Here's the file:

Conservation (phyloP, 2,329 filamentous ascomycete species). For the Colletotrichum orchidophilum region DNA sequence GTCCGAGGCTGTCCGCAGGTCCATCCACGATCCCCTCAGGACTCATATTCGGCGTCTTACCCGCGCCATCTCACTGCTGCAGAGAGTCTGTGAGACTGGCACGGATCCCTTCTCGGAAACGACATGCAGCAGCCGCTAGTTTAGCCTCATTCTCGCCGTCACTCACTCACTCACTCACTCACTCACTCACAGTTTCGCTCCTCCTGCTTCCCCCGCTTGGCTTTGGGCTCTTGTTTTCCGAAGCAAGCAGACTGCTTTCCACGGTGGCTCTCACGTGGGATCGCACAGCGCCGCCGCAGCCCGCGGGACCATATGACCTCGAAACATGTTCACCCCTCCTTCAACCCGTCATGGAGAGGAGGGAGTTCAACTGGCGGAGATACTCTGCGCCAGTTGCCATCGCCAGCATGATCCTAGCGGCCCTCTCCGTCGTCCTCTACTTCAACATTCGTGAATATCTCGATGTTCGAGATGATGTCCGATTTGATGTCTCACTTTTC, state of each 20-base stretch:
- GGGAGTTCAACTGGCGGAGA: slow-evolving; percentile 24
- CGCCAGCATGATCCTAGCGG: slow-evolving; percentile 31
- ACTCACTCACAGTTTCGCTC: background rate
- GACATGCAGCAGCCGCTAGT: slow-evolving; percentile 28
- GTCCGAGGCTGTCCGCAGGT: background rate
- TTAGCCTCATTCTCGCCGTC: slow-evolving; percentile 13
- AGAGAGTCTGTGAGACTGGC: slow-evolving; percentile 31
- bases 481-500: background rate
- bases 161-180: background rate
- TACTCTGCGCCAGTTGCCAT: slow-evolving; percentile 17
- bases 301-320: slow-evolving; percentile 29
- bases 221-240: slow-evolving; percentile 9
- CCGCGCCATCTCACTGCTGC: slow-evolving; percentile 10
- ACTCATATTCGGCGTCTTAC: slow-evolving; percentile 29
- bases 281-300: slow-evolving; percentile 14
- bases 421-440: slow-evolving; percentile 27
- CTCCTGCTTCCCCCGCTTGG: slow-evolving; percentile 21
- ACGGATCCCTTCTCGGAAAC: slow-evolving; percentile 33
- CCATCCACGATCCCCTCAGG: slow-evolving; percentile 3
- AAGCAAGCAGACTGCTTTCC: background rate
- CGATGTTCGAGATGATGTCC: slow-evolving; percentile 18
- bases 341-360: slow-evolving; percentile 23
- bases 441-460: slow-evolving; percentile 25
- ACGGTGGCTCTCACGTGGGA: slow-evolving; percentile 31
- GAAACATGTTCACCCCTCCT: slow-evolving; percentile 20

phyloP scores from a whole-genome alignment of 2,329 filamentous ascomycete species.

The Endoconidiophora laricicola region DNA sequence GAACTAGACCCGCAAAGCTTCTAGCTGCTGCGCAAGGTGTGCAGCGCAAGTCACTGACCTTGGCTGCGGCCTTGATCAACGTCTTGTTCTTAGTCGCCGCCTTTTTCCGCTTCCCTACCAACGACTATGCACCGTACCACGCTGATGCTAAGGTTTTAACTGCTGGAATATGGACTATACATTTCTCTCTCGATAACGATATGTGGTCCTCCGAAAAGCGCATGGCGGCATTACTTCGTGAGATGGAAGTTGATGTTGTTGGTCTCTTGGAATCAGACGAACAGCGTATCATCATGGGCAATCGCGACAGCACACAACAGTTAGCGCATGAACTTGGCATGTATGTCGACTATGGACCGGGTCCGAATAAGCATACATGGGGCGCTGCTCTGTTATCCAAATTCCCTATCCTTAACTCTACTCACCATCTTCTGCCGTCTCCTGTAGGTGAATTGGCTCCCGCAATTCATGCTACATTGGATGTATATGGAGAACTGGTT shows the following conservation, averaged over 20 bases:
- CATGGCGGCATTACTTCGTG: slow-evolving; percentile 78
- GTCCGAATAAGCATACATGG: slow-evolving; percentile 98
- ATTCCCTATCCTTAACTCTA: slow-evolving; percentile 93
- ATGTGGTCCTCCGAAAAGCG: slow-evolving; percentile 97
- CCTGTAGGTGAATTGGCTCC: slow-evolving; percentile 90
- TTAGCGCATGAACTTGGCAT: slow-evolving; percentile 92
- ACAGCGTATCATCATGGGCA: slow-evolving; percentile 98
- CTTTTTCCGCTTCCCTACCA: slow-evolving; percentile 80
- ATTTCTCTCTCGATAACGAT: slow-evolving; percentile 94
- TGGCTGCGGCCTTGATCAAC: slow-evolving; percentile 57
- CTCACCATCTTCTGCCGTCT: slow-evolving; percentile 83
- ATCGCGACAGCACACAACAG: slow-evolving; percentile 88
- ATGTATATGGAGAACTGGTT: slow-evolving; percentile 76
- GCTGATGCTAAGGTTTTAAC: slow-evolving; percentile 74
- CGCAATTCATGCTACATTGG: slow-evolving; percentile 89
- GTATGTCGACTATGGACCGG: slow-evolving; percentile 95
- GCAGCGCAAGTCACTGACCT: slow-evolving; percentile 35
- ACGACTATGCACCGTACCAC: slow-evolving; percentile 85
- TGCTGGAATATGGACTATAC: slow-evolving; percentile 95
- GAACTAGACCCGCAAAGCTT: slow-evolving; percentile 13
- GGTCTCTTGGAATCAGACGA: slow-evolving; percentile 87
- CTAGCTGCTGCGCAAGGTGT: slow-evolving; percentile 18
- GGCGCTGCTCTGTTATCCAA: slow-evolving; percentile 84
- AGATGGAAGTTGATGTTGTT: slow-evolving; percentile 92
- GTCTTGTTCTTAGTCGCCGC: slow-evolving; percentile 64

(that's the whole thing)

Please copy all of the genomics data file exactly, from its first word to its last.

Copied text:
Conservation (phyloP, 2,329 filamentous ascomycete species). For the Colletotrichum orchidophilum region DNA sequence GTCCGAGGCTGTCCGCAGGTCCATCCACGATCCCCTCAGGACTCATATTCGGCGTCTTACCCGCGCCATCTCACTGCTGCAGAGAGTCTGTGAGACTGGCACGGATCCCTTCTCGGAAACGACATGCAGCAGCCGCTAGTTTAGCCTCATTCTCGCCGTCACTCACTCACTCACTCACTCACTCACTCACAGTTTCGCTCCTCCTGCTTCCCCCGCTTGGCTTTGGGCTCTTGTTTTCCGAAGCAAGCAGACTGCTTTCCACGGTGGCTCTCACGTGGGATCGCACAGCGCCGCCGCAGCCCGCGGGACCATATGACCTCGAAACATGTTCACCCCTCCTTCAACCCGTCATGGAGAGGAGGGAGTTCAACTGGCGGAGATACTCTGCGCCAGTTGCCATCGCCAGCATGATCCTAGCGGCCCTCTCCGTCGTCCTCTACTTCAACATTCGTGAATATCTCGATGTTCGAGATGATGTCCGATTTGATGTCTCACTTTTC, state of each 20-base stretch:
- GGGAGTTCAACTGGCGGAGA: slow-evolving; percentile 24
- CGCCAGCATGATCCTAGCGG: slow-evolving; percentile 31
- ACTCACTCACAGTTTCGCTC: background rate
- GACATGCAGCAGCCGCTAGT: slow-evolving; percentile 28
- GTCCGAGGCTGTCCGCAGGT: background rate
- TTAGCCTCATTCTCGCCGTC: slow-evolving; percentile 13
- AGAGAGTCTGTGAGACTGGC: slow-evolving; percentile 31
- bases 481-500: background rate
- bases 161-180: background rate
- TACTCTGCGCCAGTTGCCAT: slow-evolving; percentile 17
- bases 301-320: slow-evolving; percentile 29
- bases 221-240: slow-evolving; percentile 9
- CCGCGCCATCTCACTGCTGC: slow-evolving; percentile 10
- ACTCATATTCGGCGTCTTAC: slow-evolving; percentile 29
- bases 281-300: slow-evolving; percentile 14
- bases 421-440: slow-evolving; percentile 27
- CTCCTGCTTCCCCCGCTTGG: slow-evolving; percentile 21
- ACGGATCCCTTCTCGGAAAC: slow-evolving; percentile 33
- CCATCCACGATCCCCTCAGG: slow-evolving; percentile 3
- AAGCAAGCAGACTGCTTTCC: background rate
- CGATGTTCGAGATGATGTCC: slow-evolving; percentile 18
- bases 341-360: slow-evolving; percentile 23
- bases 441-460: slow-evolving; percentile 25
- ACGGTGGCTCTCACGTGGGA: slow-evolving; percentile 31
- GAAACATGTTCACCCCTCCT: slow-evolving; percentile 20

phyloP scores from a whole-genome alignment of 2,329 filamentous ascomycete species.

The Endoconidiophora laricicola region DNA sequence GAACTAGACCCGCAAAGCTTCTAGCTGCTGCGCAAGGTGTGCAGCGCAAGTCACTGACCTTGGCTGCGGCCTTGATCAACGTCTTGTTCTTAGTCGCCGCCTTTTTCCGCTTCCCTACCAACGACTATGCACCGTACCACGCTGATGCTAAGGTTTTAACTGCTGGAATATGGACTATACATTTCTCTCTCGATAACGATATGTGGTCCTCCGAAAAGCGCATGGCGGCATTACTTCGTGAGATGGAAGTTGATGTTGTTGGTCTCTTGGAATCAGACGAACAGCGTATCATCATGGGCAATCGCGACAGCACACAACAGTTAGCGCATGAACTTGGCATGTATGTCGACTATGGACCGGGTCCGAATAAGCATACATGGGGCGCTGCTCTGTTATCCAAATTCCCTATCCTTAACTCTACTCACCATCTTCTGCCGTCTCCTGTAGGTGAATTGGCTCCCGCAATTCATGCTACATTGGATGTATATGGAGAACTGGTT shows the following conservation, averaged over 20 bases:
- CATGGCGGCATTACTTCGTG: slow-evolving; percentile 78
- GTCCGAATAAGCATACATGG: slow-evolving; percentile 98
- ATTCCCTATCCTTAACTCTA: slow-evolving; percentile 93
- ATGTGGTCCTCCGAAAAGCG: slow-evolving; percentile 97
- CCTGTAGGTGAATTGGCTCC: slow-evolving; percentile 90
- TTAGCGCATGAACTTGGCAT: slow-evolving; percentile 92
- ACAGCGTATCATCATGGGCA: slow-evolving; percentile 98
- CTTTTTCCGCTTCCCTACCA: slow-evolving; percentile 80
- ATTTCTCTCTCGATAACGAT: slow-evolving; percentile 94
- TGGCTGCGGCCTTGATCAAC: slow-evolving; percentile 57
- CTCACCATCTTCTGCCGTCT: slow-evolving; percentile 83
- ATCGCGACAGCACACAACAG: slow-evolving; percentile 88
- ATGTATATGGAGAACTGGTT: slow-evolving; percentile 76
- GCTGATGCTAAGGTTTTAAC: slow-evolving; percentile 74
- CGCAATTCATGCTACATTGG: slow-evolving; percentile 89
- GTATGTCGACTATGGACCGG: slow-evolving; percentile 95
- GCAGCGCAAGTCACTGACCT: slow-evolving; percentile 35
- ACGACTATGCACCGTACCAC: slow-evolving; percentile 85
- TGCTGGAATATGGACTATAC: slow-evolving; percentile 95
- GAACTAGACCCGCAAAGCTT: slow-evolving; percentile 13
- GGTCTCTTGGAATCAGACGA: slow-evolving; percentile 87
- CTAGCTGCTGCGCAAGGTGT: slow-evolving; percentile 18
- GGCGCTGCTCTGTTATCCAA: slow-evolving; percentile 84
- AGATGGAAGTTGATGTTGTT: slow-evolving; percentile 92
- GTCTTGTTCTTAGTCGCCGC: slow-evolving; percentile 64